Part 5 in a series by Mel Gorman describes how to measure the potential benefit from hugepages. The results match up reasonably well with CPU-intensive synthetic benchmarks on linux, which tend to show 10-15% improvement over ordinary pages.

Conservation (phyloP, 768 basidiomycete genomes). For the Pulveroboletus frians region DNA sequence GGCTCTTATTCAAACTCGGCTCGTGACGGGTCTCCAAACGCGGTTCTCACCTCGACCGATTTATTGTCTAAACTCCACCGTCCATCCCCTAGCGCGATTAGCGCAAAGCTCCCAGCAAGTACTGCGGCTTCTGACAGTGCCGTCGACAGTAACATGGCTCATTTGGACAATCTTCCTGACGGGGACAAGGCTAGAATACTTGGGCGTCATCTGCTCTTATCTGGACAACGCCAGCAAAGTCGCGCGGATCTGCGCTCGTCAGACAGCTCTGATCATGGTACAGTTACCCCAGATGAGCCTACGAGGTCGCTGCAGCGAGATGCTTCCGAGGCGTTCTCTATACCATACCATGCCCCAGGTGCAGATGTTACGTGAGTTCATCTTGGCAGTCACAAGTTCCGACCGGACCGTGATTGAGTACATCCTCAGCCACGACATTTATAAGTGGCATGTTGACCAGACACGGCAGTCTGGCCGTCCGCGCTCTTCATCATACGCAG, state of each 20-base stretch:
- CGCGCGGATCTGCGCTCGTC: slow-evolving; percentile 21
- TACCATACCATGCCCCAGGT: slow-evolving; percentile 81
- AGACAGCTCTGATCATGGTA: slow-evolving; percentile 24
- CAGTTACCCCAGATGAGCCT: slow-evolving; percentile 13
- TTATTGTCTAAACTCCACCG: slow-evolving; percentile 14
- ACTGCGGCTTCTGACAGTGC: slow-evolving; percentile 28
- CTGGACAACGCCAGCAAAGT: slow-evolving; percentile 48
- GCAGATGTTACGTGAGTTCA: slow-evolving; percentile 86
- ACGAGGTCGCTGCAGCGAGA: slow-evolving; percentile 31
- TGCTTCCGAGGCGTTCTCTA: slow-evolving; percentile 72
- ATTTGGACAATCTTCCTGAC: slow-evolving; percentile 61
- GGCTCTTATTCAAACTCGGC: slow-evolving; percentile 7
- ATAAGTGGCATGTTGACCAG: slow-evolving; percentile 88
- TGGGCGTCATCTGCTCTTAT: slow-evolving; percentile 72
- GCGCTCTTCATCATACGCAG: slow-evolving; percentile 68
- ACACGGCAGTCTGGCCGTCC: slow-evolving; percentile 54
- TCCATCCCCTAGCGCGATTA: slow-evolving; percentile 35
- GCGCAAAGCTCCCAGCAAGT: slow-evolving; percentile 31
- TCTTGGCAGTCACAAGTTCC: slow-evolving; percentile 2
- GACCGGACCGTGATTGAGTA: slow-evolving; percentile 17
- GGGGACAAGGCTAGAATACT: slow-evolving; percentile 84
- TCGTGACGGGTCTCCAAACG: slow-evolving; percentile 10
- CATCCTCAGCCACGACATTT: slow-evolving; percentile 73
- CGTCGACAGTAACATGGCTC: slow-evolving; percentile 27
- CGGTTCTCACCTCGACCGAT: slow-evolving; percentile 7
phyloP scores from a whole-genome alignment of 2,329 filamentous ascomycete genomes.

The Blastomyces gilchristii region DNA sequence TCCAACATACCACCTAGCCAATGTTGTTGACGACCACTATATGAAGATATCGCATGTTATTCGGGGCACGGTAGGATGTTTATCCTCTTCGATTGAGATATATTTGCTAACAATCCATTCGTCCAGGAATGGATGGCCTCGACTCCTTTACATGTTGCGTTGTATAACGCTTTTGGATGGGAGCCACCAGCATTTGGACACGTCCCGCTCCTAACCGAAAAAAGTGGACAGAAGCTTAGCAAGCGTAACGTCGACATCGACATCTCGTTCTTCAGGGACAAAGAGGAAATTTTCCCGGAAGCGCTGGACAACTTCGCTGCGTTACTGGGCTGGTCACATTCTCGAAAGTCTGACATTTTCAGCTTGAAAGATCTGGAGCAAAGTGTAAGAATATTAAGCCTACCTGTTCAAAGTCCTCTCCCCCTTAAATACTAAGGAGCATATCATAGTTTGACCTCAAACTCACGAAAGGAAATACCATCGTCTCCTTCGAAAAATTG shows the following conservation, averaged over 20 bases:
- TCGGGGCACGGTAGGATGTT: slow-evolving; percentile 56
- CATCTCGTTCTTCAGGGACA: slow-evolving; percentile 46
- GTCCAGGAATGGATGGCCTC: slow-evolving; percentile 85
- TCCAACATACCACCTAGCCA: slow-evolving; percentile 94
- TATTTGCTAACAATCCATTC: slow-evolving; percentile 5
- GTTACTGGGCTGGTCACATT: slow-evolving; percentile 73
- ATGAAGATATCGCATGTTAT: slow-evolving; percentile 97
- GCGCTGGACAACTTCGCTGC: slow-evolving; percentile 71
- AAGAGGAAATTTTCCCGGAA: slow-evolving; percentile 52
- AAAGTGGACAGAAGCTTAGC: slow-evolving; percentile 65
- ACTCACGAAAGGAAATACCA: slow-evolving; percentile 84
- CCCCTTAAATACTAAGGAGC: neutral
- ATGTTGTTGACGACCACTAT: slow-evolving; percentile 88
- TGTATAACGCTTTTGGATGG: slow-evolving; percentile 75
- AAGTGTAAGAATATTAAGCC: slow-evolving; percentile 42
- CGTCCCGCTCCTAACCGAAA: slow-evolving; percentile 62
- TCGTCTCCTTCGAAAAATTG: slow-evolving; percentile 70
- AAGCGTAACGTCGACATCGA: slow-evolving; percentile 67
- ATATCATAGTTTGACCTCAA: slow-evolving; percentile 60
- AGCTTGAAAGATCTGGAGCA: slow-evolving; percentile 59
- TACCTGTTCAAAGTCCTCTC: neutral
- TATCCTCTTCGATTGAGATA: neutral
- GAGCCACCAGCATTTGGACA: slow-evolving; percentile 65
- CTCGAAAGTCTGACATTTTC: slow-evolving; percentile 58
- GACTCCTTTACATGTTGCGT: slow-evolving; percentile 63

The larger impact may be to application environments under heavy memory pressure. The OS can swap everything else out, but hugepage allocations are pinned. This is a double-edged sword. Preventing swapping may benefit some environments (cf vm.swappiness). But imagine a situation where you have 8-GB RAM and designate 4-GB for huge pages, but only use 2-GB. Now the OS has only 4-GB to manage, and the free 2-GB in huge pages are effectively wasted. If the system comes under memory pressure, that could lead to swapping or activate the OOM killer.